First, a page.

Proving Wonder Woman wasn’t just a happy fluke, Justice League boom tubes onto the playing field to maybe(?) challenge Marvel Studios’ comic book movie dominance.
Justice League is a fascinating experience as it marks a dramatic transition from a cinematic universe deemed too bleak and depressed to one that’s more lively, funny and Marvel-esque.
It’s not an incorrect assessment to say Justice League has a Marvel Studios vibe. There’s definitely a lighter tone that can easily be credited to Director/Writer Josh Whedon (The Avengers), who finished the film for Zach Snyder, who completed roughly 80 percent before stepping aside for a family tragedy.
There’s some bumpiness in combining the filmmakers’ visions, but Justice League is also a best of both worlds final product. It’s got Whedon’s flair for team dynamics with Snyder’s bombastic kid smashing his action figures style of directing.
Justice League’s biggest overall theme is hope. That carries throughout the movie with the characters and possibly beyond with audiences leaving more optimistic about the DCEU’s future.
At the start of the film, hope is fleeting. In the wake of Superman’s (Henry Cavill) death, a wave of hopelessness is spreading. Batman (Ben Affleck) and Wonder Woman (Gal Gadot) know there’s more beneath the surface and are rallying allies to prevent a global invasion.
After some heartfelt pitches, they assemble Aquaman (Jason Momoa), Cyborg (Ray Fisher) and The Flash (Ezra Miller) to fight back against Steppenwolf (Ciaran Hinds in a motion-capture performance) and his army of nightmarish parademons. Loki won’t have to worry about a new challenger to his best villain throne. While the CGI for Steppenwolf is ok-ish, there’s a certain disconnect and lack of depth to his overrun the world scheme.
One of the best aspects of Chris Terrio’s script (with assists from Joss Whedon) is how it straight up handles some of the issues moviegoers had with Batman v Superman: Dawn of Justice. This isn’t the Batman or Wonder Woman show as Aquaman, The Flash and Cyborg all get a generous amount of screen time.
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Aquaman might be slightly shortchanged, but he’s got a standalone film coming next year and Momoa provides enough evidence his take on the character won’t be a laughingstock. Miller’s performance is the most frustrating as he plays Barry like a misfit incapable of genuine human interaction.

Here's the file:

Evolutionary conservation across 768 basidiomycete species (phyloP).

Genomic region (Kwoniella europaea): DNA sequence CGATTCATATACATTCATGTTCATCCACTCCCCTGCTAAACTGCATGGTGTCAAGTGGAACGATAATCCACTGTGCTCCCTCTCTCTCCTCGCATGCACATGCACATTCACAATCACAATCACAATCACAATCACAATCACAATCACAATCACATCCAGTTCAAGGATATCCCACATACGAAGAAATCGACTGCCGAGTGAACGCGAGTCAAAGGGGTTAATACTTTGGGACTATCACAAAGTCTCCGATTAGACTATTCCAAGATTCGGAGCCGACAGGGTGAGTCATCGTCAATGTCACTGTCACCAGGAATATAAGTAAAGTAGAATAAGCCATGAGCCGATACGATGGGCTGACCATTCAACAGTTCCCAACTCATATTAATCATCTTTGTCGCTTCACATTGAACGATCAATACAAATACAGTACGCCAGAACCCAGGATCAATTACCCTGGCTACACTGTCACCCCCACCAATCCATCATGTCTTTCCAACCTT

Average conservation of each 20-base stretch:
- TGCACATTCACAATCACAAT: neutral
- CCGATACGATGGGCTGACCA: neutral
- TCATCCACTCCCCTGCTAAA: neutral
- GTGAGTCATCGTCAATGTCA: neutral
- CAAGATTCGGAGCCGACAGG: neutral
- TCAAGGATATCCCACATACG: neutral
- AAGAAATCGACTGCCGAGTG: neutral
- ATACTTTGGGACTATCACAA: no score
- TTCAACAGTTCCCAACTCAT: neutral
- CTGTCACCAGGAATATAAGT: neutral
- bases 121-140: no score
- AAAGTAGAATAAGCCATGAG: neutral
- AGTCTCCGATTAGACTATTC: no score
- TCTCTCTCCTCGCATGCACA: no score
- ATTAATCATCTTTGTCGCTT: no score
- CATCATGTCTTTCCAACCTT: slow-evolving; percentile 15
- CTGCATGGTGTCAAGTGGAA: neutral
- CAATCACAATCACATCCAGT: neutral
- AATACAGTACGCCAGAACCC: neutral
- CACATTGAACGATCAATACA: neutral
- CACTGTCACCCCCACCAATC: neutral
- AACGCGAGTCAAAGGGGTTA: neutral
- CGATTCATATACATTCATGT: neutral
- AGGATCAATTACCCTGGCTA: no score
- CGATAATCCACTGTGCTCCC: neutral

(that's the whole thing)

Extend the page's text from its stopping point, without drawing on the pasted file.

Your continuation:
Fisher was the big surprise though as he does a terrific job making Cyborg sympathetic without being whiny. Affleck and Gadot have already put the definitive take on their respective roles and make the case they’re the foundation of this cinematic universe.
Supporting characters like Lois Lane (Amy Adams), Commissioner Gordon (J.K. Simmons), Silas Stone (Joe Morgan), Henry Allen (Billy Crudup), Alfred (Jeremy Irons), Martha Kent (Diane Lane) and Mera (Amber Heard) are utilized just enough to provide connections to the heroes’ respective personal lives.
Some of the CGI — namely Cyborg’s crackly shell armor movements — are bad. There’s two post-credit scenes here. In a departure from Marvel, the more important of the two is the second one, which lays exciting groundwork for the inevitable sequel.
Earlier action sequences are hard to follow, but watching a full onslaught of Amazons and a Lord of the Rings style battle make for amazing spectacles. The final battle is much cleaner and easier to fully take in thankfully.
I can’t truly rave about Justice League without including a very minor spoiler — Superman is back. How and why is best left to witness on screen, but most importantly this felt like Superman has finally joined the DCEU.
It’s not just seeing Superman in full inspiring, Big Boy Scout mode (complete with smiles and jokes!), but in terms of how Superman is used. He’s actually Superman. He’s not tossed aside to give the others a chance to shine (looking at you cartoon series Justice League), but Snyder/Whedon smartly position him as the ultimate cheat code/ace in the hole.
In a lot of ways, Justice League feels like the cinematic version of DC Comics’ Rebirth initiative. Wonder Woman was the Warner Bros./DC game changer and Justice League proves it’s ready to make a game out of its ‘battle’ with Marvel Studios for comic book movie supremacy.
Rating: 7 out of 10
Photo Credit: Clay Enos/Warner Bros.